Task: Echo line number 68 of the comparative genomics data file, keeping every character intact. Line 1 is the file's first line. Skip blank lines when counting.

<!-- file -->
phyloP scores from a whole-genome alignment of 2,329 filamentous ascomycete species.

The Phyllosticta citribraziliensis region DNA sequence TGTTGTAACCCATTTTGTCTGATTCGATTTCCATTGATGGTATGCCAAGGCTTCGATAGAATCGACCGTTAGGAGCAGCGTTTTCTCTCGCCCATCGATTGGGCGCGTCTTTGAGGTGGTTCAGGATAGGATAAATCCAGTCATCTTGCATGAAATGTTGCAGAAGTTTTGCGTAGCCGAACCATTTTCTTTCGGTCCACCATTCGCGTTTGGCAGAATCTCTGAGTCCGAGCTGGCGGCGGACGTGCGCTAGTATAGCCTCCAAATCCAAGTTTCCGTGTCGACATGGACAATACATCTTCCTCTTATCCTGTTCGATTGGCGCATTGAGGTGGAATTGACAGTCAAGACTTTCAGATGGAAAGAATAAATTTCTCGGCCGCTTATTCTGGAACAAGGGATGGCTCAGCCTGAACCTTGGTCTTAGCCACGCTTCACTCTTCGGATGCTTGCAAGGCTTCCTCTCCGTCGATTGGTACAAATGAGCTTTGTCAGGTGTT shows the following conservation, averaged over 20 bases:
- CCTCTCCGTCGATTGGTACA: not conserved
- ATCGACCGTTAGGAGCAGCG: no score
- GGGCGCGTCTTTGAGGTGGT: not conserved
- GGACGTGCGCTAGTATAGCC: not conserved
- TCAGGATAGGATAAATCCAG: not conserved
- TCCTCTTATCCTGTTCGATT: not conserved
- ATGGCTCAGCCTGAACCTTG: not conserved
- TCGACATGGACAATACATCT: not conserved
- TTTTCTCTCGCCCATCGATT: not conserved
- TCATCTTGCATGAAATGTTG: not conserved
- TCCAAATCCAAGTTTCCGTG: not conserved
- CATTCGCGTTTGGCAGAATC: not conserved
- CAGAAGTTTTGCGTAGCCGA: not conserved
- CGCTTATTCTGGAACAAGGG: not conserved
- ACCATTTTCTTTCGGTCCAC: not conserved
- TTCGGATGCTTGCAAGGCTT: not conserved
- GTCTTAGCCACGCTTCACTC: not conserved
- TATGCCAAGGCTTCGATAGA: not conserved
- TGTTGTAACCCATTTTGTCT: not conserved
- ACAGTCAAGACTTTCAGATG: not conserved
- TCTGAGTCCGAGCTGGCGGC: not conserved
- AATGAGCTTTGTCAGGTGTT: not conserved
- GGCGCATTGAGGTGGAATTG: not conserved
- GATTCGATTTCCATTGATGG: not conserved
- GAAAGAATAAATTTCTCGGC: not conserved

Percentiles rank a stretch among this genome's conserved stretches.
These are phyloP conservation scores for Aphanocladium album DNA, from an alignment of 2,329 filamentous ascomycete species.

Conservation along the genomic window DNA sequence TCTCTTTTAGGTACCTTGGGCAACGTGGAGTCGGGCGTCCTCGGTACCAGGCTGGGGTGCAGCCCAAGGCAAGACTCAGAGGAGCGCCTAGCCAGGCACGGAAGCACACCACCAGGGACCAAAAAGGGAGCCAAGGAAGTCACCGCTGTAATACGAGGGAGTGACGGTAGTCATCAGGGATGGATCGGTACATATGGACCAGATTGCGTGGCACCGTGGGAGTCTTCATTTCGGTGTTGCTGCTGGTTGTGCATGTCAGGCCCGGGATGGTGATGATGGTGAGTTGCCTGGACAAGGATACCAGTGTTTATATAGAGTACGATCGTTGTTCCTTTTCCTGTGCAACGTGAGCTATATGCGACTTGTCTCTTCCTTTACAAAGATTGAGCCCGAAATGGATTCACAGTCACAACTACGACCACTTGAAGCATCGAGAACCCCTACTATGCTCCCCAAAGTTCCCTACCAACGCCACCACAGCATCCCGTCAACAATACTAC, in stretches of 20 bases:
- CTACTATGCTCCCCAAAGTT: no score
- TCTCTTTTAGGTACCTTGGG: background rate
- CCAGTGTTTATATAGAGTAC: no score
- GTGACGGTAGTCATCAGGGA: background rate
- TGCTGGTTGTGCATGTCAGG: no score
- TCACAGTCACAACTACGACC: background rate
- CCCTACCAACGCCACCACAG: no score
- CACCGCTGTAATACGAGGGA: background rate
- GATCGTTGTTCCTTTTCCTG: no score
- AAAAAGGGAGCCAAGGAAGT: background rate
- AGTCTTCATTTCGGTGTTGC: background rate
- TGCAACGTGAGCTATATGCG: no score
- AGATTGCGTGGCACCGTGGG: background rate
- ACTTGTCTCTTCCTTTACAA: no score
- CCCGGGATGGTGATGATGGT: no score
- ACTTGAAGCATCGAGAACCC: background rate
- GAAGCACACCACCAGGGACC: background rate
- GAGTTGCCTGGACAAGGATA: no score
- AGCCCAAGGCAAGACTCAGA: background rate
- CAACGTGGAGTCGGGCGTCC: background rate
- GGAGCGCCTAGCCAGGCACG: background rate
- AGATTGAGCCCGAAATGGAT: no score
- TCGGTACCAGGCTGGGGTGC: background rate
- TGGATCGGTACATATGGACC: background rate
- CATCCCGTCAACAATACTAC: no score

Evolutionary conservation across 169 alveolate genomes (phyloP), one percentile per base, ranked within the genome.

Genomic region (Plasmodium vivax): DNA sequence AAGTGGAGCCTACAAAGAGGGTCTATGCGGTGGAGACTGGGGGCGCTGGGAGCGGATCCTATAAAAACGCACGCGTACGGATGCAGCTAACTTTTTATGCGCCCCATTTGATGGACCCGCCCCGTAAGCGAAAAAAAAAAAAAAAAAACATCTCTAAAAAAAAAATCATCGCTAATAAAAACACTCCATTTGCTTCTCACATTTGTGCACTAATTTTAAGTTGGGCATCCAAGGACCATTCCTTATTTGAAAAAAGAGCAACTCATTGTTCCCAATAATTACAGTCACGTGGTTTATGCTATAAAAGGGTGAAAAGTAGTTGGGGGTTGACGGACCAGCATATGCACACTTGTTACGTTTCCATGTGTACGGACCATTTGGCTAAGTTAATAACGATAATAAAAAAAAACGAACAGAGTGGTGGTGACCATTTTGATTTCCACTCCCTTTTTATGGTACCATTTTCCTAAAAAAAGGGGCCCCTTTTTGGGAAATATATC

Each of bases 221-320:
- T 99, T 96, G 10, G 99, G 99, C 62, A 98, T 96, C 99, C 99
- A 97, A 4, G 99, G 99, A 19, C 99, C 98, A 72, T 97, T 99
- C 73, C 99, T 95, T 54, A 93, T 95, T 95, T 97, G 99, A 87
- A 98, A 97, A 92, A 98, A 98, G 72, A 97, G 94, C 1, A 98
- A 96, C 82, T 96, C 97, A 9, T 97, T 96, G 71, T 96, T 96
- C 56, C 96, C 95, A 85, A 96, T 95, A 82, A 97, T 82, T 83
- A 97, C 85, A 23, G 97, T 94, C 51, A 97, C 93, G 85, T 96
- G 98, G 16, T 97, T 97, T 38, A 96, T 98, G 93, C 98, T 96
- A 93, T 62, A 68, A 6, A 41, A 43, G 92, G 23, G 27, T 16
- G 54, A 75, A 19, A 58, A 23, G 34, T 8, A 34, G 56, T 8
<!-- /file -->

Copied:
- G 54, A 75, A 19, A 58, A 23, G 34, T 8, A 34, G 56, T 8